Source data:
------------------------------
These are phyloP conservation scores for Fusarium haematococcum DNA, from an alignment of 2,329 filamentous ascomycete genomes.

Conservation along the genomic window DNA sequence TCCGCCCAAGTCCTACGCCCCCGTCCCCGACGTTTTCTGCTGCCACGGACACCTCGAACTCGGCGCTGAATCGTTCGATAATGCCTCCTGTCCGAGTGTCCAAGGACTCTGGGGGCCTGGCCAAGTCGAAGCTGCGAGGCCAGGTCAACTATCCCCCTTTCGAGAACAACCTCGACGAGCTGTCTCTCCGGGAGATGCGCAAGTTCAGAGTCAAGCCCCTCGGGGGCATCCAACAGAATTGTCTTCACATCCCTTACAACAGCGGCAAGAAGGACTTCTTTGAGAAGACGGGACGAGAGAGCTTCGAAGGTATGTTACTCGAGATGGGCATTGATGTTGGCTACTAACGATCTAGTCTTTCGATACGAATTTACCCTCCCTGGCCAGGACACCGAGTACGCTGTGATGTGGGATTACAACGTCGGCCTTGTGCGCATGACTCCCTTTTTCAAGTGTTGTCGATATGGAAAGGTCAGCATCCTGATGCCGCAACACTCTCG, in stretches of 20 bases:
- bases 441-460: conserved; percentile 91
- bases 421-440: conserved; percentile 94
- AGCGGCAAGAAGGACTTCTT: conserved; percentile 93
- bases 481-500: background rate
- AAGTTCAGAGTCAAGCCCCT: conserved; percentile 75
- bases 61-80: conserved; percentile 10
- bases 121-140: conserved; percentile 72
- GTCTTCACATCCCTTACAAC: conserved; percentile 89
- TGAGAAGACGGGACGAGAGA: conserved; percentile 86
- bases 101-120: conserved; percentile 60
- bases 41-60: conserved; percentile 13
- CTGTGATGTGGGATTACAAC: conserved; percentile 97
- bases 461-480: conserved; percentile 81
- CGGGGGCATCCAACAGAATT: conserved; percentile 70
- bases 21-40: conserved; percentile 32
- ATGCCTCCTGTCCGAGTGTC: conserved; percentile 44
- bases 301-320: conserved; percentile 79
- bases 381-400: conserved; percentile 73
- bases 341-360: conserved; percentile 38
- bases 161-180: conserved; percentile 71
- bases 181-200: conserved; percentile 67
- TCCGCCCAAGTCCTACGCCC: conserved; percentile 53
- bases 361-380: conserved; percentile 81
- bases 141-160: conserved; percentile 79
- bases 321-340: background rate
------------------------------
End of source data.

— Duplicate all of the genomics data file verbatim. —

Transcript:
These are phyloP conservation scores for Fusarium haematococcum DNA, from an alignment of 2,329 filamentous ascomycete genomes.

Conservation along the genomic window DNA sequence TCCGCCCAAGTCCTACGCCCCCGTCCCCGACGTTTTCTGCTGCCACGGACACCTCGAACTCGGCGCTGAATCGTTCGATAATGCCTCCTGTCCGAGTGTCCAAGGACTCTGGGGGCCTGGCCAAGTCGAAGCTGCGAGGCCAGGTCAACTATCCCCCTTTCGAGAACAACCTCGACGAGCTGTCTCTCCGGGAGATGCGCAAGTTCAGAGTCAAGCCCCTCGGGGGCATCCAACAGAATTGTCTTCACATCCCTTACAACAGCGGCAAGAAGGACTTCTTTGAGAAGACGGGACGAGAGAGCTTCGAAGGTATGTTACTCGAGATGGGCATTGATGTTGGCTACTAACGATCTAGTCTTTCGATACGAATTTACCCTCCCTGGCCAGGACACCGAGTACGCTGTGATGTGGGATTACAACGTCGGCCTTGTGCGCATGACTCCCTTTTTCAAGTGTTGTCGATATGGAAAGGTCAGCATCCTGATGCCGCAACACTCTCG, in stretches of 20 bases:
- bases 441-460: conserved; percentile 91
- bases 421-440: conserved; percentile 94
- AGCGGCAAGAAGGACTTCTT: conserved; percentile 93
- bases 481-500: background rate
- AAGTTCAGAGTCAAGCCCCT: conserved; percentile 75
- bases 61-80: conserved; percentile 10
- bases 121-140: conserved; percentile 72
- GTCTTCACATCCCTTACAAC: conserved; percentile 89
- TGAGAAGACGGGACGAGAGA: conserved; percentile 86
- bases 101-120: conserved; percentile 60
- bases 41-60: conserved; percentile 13
- CTGTGATGTGGGATTACAAC: conserved; percentile 97
- bases 461-480: conserved; percentile 81
- CGGGGGCATCCAACAGAATT: conserved; percentile 70
- bases 21-40: conserved; percentile 32
- ATGCCTCCTGTCCGAGTGTC: conserved; percentile 44
- bases 301-320: conserved; percentile 79
- bases 381-400: conserved; percentile 73
- bases 341-360: conserved; percentile 38
- bases 161-180: conserved; percentile 71
- bases 181-200: conserved; percentile 67
- TCCGCCCAAGTCCTACGCCC: conserved; percentile 53
- bases 361-380: conserved; percentile 81
- bases 141-160: conserved; percentile 79
- bases 321-340: background rate